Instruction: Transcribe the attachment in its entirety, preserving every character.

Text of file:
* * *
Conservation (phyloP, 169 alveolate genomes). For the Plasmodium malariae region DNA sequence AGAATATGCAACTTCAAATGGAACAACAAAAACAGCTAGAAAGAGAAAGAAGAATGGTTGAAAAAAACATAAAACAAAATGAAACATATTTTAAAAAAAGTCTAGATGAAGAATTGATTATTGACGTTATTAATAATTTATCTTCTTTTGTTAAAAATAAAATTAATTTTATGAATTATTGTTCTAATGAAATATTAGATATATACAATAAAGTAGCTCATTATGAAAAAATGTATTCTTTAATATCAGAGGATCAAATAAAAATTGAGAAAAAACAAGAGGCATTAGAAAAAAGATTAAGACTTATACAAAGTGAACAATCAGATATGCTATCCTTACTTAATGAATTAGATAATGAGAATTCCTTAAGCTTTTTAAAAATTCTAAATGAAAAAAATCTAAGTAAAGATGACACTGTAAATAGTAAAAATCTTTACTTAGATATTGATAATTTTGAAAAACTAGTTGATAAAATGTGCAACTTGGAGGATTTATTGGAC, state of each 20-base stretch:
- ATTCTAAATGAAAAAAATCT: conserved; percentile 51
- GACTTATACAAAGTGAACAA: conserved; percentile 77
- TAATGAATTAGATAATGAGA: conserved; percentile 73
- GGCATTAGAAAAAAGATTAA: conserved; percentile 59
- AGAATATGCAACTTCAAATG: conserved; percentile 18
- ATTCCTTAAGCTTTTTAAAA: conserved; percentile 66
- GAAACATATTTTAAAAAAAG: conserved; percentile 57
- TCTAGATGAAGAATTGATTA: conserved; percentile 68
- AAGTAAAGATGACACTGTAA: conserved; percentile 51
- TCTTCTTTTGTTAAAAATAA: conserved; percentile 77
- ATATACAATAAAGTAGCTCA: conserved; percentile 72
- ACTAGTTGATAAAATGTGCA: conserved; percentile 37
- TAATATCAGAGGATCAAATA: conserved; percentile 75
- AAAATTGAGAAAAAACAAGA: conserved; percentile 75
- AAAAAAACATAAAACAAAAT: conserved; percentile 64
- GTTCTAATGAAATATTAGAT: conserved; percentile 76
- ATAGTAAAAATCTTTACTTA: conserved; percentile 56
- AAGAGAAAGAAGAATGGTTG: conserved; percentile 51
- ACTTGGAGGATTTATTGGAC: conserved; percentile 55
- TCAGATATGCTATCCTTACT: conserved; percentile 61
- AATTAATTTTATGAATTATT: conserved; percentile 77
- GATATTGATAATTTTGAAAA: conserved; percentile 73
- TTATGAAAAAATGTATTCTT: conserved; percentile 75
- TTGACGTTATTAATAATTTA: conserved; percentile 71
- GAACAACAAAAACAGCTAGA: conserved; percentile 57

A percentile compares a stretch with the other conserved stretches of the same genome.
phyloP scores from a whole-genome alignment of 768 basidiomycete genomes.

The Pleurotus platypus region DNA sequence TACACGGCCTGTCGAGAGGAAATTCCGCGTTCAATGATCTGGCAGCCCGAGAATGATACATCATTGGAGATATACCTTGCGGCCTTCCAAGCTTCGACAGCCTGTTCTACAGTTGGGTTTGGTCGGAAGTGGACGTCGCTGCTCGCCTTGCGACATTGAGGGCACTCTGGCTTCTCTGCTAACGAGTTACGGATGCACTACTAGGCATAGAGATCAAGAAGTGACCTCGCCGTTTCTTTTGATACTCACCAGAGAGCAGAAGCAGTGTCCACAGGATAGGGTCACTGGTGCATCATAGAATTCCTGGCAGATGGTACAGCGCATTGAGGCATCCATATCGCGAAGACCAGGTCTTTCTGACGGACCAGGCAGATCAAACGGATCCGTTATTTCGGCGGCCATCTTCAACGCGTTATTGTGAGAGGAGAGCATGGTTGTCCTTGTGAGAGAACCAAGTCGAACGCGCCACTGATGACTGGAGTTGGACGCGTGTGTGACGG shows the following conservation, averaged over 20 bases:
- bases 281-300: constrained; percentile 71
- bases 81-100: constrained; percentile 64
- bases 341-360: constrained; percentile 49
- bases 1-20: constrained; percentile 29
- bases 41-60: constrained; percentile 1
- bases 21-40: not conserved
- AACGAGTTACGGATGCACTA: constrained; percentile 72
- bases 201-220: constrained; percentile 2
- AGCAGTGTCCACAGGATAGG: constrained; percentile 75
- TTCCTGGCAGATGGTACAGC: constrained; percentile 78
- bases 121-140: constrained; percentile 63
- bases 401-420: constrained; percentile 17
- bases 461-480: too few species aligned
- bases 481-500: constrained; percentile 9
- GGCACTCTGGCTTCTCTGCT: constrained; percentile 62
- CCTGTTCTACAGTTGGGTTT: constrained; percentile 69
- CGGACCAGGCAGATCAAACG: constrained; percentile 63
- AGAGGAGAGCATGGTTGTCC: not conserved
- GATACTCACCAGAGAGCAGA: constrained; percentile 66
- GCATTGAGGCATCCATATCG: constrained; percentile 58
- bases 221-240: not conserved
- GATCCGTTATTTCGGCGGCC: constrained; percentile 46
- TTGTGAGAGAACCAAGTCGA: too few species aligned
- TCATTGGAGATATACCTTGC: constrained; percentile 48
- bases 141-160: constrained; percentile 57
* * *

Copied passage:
Conservation (phyloP, 169 alveolate genomes). For the Plasmodium malariae region DNA sequence AGAATATGCAACTTCAAATGGAACAACAAAAACAGCTAGAAAGAGAAAGAAGAATGGTTGAAAAAAACATAAAACAAAATGAAACATATTTTAAAAAAAGTCTAGATGAAGAATTGATTATTGACGTTATTAATAATTTATCTTCTTTTGTTAAAAATAAAATTAATTTTATGAATTATTGTTCTAATGAAATATTAGATATATACAATAAAGTAGCTCATTATGAAAAAATGTATTCTTTAATATCAGAGGATCAAATAAAAATTGAGAAAAAACAAGAGGCATTAGAAAAAAGATTAAGACTTATACAAAGTGAACAATCAGATATGCTATCCTTACTTAATGAATTAGATAATGAGAATTCCTTAAGCTTTTTAAAAATTCTAAATGAAAAAAATCTAAGTAAAGATGACACTGTAAATAGTAAAAATCTTTACTTAGATATTGATAATTTTGAAAAACTAGTTGATAAAATGTGCAACTTGGAGGATTTATTGGAC, state of each 20-base stretch:
- ATTCTAAATGAAAAAAATCT: conserved; percentile 51
- GACTTATACAAAGTGAACAA: conserved; percentile 77
- TAATGAATTAGATAATGAGA: conserved; percentile 73
- GGCATTAGAAAAAAGATTAA: conserved; percentile 59
- AGAATATGCAACTTCAAATG: conserved; percentile 18
- ATTCCTTAAGCTTTTTAAAA: conserved; percentile 66
- GAAACATATTTTAAAAAAAG: conserved; percentile 57
- TCTAGATGAAGAATTGATTA: conserved; percentile 68
- AAGTAAAGATGACACTGTAA: conserved; percentile 51
- TCTTCTTTTGTTAAAAATAA: conserved; percentile 77
- ATATACAATAAAGTAGCTCA: conserved; percentile 72
- ACTAGTTGATAAAATGTGCA: conserved; percentile 37
- TAATATCAGAGGATCAAATA: conserved; percentile 75
- AAAATTGAGAAAAAACAAGA: conserved; percentile 75
- AAAAAAACATAAAACAAAAT: conserved; percentile 64
- GTTCTAATGAAATATTAGAT: conserved; percentile 76
- ATAGTAAAAATCTTTACTTA: conserved; percentile 56
- AAGAGAAAGAAGAATGGTTG: conserved; percentile 51
- ACTTGGAGGATTTATTGGAC: conserved; percentile 55
- TCAGATATGCTATCCTTACT: conserved; percentile 61
- AATTAATTTTATGAATTATT: conserved; percentile 77
- GATATTGATAATTTTGAAAA: conserved; percentile 73
- TTATGAAAAAATGTATTCTT: conserved; percentile 75
- TTGACGTTATTAATAATTTA: conserved; percentile 71
- GAACAACAAAAACAGCTAGA: conserved; percentile 57

A percentile compares a stretch with the other conserved stretches of the same genome.
phyloP scores from a whole-genome alignment of 768 basidiomycete genomes.

The Pleurotus platypus region DNA sequence TACACGGCCTGTCGAGAGGAAATTCCGCGTTCAATGATCTGGCAGCCCGAGAATGATACATCATTGGAGATATACCTTGCGGCCTTCCAAGCTTCGACAGCCTGTTCTACAGTTGGGTTTGGTCGGAAGTGGACGTCGCTGCTCGCCTTGCGACATTGAGGGCACTCTGGCTTCTCTGCTAACGAGTTACGGATGCACTACTAGGCATAGAGATCAAGAAGTGACCTCGCCGTTTCTTTTGATACTCACCAGAGAGCAGAAGCAGTGTCCACAGGATAGGGTCACTGGTGCATCATAGAATTCCTGGCAGATGGTACAGCGCATTGAGGCATCCATATCGCGAAGACCAGGTCTTTCTGACGGACCAGGCAGATCAAACGGATCCGTTATTTCGGCGGCCATCTTCAACGCGTTATTGTGAGAGGAGAGCATGGTTGTCCTTGTGAGAGAACCAAGTCGAACGCGCCACTGATGACTGGAGTTGGACGCGTGTGTGACGG shows the following conservation, averaged over 20 bases:
- bases 281-300: constrained; percentile 71
- bases 81-100: constrained; percentile 64
- bases 341-360: constrained; percentile 49
- bases 1-20: constrained; percentile 29
- bases 41-60: constrained; percentile 1
- bases 21-40: not conserved
- AACGAGTTACGGATGCACTA: constrained; percentile 72
- bases 201-220: constrained; percentile 2
- AGCAGTGTCCACAGGATAGG: constrained; percentile 75
- TTCCTGGCAGATGGTACAGC: constrained; percentile 78
- bases 121-140: constrained; percentile 63
- bases 401-420: constrained; percentile 17
- bases 461-480: too few species aligned
- bases 481-500: constrained; percentile 9
- GGCACTCTGGCTTCTCTGCT: constrained; percentile 62
- CCTGTTCTACAGTTGGGTTT: constrained; percentile 69
- CGGACCAGGCAGATCAAACG: constrained; percentile 63
- AGAGGAGAGCATGGTTGTCC: not conserved
- GATACTCACCAGAGAGCAGA: constrained; percentile 66
- GCATTGAGGCATCCATATCG: constrained; percentile 58
- bases 221-240: not conserved
- GATCCGTTATTTCGGCGGCC: constrained; percentile 46
- TTGTGAGAGAACCAAGTCGA: too few species aligned
- TCATTGGAGATATACCTTGC: constrained; percentile 48
- bases 141-160: constrained; percentile 57